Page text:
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There's Always Something New to be Learned: Beavers on the Tuolumne River

I will freely cop to the fact that I am not a particularly observant person. This is quite an admission for a guy who has been blogging for ten years about geology, the science that requires skills of observation almost like no other. Show More Summary

A Look Back at Ten Years of Geotripping: Driving Through the Most Dangerous Plate Boundary in the World

Driving through the most dangerous (kind of) plate boundary in the world is actually not very easy to do. Subduction zones, with the exception of the volcanoes, are mostly deep under the sea. But Central California is a unique case,Show More Summary

A Look Back at Ten Years of Geotripping: I toured a marble quarry on Vancouver Island; It's almost as if they didn't want us to see the rocks.

I've been digging through the archives of Geotripper on the occasion of my tenth anniversary of geoblogging, looking for some of my favorites. In 2015 I spent a lot of time in the Pacific Northwest, resulting in several blog series, but a favorite moment was my tour of this "quarry" which some of you may recognize as something else. Show More Summary

A Look Back at Ten Years of Geoblogging: The Toughest Fish in the World

I've spent the last two weeks going through the archives of ten years of Geotripper. I've been enjoying picking out a few bits here and there that I really enjoyed writing. One of these was the story of the toughest fish in the world, and the very surprising place where it is found. Show More Summary

A Look Back at Ten Years of Geotripping: You can tell the world is an incredible place when these are the runners up...

This month I've been searching the archives for my favorite posts after ten years of geoblogging. The last two posts involved the ten most incredible places I've ever stood. What's striking is that as wonderful as these places are, I was quickly able to come up with ten (eleven, actually) more sites that weren't any less spectacular. Show More Summary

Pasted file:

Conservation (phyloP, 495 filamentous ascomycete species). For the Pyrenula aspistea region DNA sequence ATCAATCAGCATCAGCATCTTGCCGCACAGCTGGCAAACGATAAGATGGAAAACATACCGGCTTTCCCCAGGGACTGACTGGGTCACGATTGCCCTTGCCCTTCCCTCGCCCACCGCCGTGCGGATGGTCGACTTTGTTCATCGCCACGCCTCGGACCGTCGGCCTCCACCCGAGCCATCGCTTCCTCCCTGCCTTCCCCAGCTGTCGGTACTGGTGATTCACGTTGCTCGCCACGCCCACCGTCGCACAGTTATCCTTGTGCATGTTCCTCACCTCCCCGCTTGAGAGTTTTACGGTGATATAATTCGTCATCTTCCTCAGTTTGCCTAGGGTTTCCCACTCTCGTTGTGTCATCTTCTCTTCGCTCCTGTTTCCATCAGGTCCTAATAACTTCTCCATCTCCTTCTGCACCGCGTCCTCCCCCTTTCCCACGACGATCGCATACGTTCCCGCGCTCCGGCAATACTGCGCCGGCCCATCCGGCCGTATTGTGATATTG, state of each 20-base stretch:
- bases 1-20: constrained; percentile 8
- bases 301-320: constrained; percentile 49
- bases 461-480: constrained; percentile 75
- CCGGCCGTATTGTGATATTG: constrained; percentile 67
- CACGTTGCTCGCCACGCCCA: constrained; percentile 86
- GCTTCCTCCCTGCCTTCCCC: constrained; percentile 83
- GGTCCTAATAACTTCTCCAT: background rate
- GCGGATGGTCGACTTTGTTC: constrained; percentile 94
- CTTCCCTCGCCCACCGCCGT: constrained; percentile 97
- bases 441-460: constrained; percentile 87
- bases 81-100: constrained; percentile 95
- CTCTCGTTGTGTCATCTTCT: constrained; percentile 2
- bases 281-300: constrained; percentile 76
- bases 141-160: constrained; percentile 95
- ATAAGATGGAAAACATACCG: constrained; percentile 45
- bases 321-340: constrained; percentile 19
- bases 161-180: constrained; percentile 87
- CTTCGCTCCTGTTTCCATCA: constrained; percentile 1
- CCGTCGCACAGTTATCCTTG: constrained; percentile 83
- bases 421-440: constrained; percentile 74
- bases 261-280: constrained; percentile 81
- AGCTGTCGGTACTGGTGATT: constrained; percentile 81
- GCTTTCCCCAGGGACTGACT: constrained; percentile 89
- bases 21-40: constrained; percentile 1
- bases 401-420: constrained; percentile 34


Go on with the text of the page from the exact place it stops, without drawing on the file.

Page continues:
A Look Back at Ten Years of Geotripping: What are the Most Incredible Places You've Ever Stood (the Final Five)?

Yesterday we looked at five of the most incredible places I've ever stood. The post had become very long, so I decided to cut it in half. What follows are the final five of the most incredible spots. We've been working our way through...Show More Summary

A Look Back at Ten Years of Geotripping: Where are the Most Incredible Places You've Ever Stood?

I've been dredging through the archives of ten years of Geotripping, sharing some of my favorite posts over the years. I've reached 2014, and I found this series on the most awesome places I've ever stood. Such lists of course are highly...Show More Summary

A Look at Ten Years of Geotripping: That Slope Won't be a Problem, Will it? The Wrightwood Mudflow

I'm continuing my search through the archives of ten years of geoblogging, and posting some of my favorites. I've been at Modesto Junior College for nearly thirty years, but I grew up in Southern California and I've had precious fewShow More Summary

A Look at Ten Years of Geotripping: Into the Great Unknown...Blogging About the Greatest Adventure

The Greatest Adventure...Life is funny. Experiences and events will sneak up on you, and you'll look back and say that was incredible. Sometimes you finally get a chance to see a place for the first time, and it turns out to be awesome. Show More Summary